The United States has never been the meritocracy it sometimes pretends to be. But this year's college admissions scandal brought that lie crashing down in a way few other news events have. Although the 51 people indicted in what the feds referred to as Operation Varsity Blues were charged with crimes, their story got people talking about all the completely legal ways that wealthy parents cheat got their undeserving offspring into the country's most elite schools. Now, 18 documents released this week as part of the discovery process in their ongoing trial have given us proof of a barely contained secret: Children of the elite play by completely different rules when it comes to obtaining a spot in coveted educational institutions.
Kids whose parents might be able to make donations to the University of Southern California were tracked as "special-interest" applicants through a color-coded spreadsheet system, according to the Wall Street Journal. Emails make it clear just how blatant admissions officials were about their preferences: "1 mil pledge," "father is a surgeon," and "VIP."
The case against the parents who were indicted hinges in large part upon whether making donations to a school crosses the legal line when there's a quid pro quo expected. Prosecutors argue that Photoshopping kids playing sports that they don't play and working with a fixer named Martin Singer constitutes fraud, while the parents' lawyers claim they were operating within a completely legal system which, in the case of USC, is encouraged by the university. The documents detailing how the "special-interest" applicant system works were introduced into the case as part of that argument.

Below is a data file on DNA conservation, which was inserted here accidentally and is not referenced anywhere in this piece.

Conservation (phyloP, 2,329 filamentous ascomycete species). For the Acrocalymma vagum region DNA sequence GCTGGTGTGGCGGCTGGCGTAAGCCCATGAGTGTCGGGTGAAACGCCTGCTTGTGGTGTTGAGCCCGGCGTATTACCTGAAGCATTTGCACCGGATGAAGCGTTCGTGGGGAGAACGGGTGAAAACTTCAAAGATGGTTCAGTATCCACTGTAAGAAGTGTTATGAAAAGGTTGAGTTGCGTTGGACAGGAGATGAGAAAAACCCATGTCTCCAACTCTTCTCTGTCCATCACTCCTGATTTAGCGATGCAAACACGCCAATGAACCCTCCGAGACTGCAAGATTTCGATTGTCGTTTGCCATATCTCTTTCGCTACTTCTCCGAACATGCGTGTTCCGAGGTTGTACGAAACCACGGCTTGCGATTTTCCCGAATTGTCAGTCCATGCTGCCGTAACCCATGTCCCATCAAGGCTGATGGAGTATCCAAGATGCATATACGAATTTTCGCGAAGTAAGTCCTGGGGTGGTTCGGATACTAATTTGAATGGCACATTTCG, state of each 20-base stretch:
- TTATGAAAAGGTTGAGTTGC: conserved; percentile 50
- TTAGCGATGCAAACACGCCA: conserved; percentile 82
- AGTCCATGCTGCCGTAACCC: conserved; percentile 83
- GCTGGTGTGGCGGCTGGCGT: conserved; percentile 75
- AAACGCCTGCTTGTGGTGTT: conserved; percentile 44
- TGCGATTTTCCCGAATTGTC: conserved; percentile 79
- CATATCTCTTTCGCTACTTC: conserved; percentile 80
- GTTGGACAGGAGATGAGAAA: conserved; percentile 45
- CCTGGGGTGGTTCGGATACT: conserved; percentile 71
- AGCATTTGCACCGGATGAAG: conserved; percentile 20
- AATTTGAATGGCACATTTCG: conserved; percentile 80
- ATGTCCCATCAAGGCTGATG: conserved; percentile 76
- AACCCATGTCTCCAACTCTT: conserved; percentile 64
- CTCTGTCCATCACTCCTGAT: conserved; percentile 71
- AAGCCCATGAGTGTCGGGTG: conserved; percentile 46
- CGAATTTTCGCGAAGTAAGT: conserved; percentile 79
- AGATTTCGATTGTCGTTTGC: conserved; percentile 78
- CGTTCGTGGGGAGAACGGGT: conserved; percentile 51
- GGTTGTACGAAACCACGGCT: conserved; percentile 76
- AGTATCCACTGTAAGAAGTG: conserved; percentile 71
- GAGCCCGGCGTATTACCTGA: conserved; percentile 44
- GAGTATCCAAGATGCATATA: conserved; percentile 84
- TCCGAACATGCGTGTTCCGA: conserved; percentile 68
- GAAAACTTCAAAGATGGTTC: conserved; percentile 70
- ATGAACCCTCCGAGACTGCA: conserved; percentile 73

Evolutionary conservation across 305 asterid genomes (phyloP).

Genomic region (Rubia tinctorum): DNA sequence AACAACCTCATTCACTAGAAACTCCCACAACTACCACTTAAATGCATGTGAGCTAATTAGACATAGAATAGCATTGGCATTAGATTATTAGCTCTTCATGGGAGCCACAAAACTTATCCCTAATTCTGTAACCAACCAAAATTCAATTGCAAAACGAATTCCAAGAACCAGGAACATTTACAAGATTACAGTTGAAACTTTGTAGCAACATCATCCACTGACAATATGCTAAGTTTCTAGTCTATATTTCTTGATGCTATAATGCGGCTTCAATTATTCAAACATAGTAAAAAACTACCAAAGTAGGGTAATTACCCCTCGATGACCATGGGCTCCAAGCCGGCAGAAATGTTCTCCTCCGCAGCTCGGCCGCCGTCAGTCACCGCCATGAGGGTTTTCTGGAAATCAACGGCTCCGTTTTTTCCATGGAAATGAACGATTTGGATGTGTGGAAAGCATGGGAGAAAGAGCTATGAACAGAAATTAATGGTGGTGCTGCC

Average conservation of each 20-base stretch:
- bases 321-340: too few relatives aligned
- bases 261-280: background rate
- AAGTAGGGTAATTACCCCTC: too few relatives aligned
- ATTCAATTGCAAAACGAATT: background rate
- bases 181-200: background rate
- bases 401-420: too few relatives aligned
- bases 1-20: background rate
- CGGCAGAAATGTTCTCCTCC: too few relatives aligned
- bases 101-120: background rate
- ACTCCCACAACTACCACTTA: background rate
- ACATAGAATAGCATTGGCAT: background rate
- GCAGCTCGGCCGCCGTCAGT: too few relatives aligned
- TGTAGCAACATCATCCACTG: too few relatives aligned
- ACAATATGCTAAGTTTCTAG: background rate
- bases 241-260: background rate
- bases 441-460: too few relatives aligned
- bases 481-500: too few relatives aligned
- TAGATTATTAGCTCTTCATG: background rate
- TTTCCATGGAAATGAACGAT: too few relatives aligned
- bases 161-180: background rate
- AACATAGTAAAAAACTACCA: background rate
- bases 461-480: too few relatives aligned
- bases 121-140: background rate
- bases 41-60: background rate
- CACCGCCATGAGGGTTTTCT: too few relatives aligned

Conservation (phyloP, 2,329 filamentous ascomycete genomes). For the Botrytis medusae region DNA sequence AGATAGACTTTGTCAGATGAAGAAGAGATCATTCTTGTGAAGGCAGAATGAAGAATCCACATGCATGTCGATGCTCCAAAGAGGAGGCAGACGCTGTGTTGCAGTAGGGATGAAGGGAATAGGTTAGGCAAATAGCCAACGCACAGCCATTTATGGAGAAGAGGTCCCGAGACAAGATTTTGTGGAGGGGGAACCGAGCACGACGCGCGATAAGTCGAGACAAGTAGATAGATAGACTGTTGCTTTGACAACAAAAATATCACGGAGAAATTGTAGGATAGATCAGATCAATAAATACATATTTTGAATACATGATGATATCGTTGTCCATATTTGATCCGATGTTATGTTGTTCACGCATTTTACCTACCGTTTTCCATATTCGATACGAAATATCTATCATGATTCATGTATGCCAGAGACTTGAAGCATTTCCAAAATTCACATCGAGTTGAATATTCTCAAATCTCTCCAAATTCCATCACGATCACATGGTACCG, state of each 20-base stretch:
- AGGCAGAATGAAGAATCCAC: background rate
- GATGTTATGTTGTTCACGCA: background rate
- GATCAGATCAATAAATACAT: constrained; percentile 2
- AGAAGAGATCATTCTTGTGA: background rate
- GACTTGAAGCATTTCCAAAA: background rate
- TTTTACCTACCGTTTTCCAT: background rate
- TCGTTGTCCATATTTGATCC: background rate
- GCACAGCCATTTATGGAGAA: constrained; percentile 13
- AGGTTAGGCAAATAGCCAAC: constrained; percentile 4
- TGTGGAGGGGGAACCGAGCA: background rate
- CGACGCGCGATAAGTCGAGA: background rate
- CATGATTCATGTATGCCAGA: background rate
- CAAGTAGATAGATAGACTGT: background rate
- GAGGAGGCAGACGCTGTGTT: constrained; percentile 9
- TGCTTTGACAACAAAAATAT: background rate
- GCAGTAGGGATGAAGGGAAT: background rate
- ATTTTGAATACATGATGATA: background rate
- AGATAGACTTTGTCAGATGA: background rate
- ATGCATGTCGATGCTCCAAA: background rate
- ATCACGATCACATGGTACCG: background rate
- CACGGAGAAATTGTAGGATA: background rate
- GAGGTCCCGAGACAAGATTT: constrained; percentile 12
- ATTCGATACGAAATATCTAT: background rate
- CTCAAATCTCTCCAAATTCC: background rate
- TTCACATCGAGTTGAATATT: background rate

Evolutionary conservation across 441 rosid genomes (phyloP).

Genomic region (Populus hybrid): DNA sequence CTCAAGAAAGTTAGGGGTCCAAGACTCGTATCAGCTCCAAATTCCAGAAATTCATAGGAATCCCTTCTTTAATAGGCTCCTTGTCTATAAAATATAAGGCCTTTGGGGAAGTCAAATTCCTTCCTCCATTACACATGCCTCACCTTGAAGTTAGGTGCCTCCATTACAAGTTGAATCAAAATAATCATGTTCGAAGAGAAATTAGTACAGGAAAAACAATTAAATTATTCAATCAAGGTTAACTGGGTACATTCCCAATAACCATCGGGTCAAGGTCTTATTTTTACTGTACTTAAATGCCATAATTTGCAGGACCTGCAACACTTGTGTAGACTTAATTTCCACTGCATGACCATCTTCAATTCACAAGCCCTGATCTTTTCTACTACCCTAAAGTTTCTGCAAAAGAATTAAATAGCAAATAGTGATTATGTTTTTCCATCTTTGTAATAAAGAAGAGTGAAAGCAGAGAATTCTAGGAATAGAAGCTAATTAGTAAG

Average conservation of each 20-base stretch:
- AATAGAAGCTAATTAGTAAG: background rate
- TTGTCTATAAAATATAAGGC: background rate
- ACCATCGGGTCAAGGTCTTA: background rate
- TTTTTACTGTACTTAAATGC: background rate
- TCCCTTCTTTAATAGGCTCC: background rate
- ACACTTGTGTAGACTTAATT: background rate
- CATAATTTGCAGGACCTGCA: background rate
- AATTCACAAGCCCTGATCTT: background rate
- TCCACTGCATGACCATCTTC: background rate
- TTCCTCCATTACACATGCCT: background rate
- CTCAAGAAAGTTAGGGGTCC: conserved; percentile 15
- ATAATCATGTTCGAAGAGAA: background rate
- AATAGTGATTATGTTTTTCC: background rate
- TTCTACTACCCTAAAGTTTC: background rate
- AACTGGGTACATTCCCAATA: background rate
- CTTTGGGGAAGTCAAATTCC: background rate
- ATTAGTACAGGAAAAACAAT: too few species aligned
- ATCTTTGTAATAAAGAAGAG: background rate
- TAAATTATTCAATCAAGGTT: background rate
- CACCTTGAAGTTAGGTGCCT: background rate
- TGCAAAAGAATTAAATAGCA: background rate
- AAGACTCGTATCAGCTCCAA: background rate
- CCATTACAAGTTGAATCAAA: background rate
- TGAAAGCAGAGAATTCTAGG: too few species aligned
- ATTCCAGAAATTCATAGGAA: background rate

The USC officials appeared to know that they were considering lackluster applicants in some cases, according to the emails. In one, they make fun of a kid's grammar but remark that he's "good enough to shag balls for the tennis team." Another email, from 2014, marked that a water polo recruit was a "high-level prospect with 1-5M potential," referring to how much money her parents might be good for.
Corruption, legal or not, appears to have infected the highest point of the admissions process, as the dean of that department appears in the emails as well. When a former athletic director asked him to admit a low-scoring applicant, he agreed to do so. Although he said in a court filing that most of the students with the "special-interest" tag aren't admitted, a lawyer for one of the indicted parents claims that more than 80 percent of them do, as opposed to 11 percent of overall applicants.
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This article originally appeared on VICE US.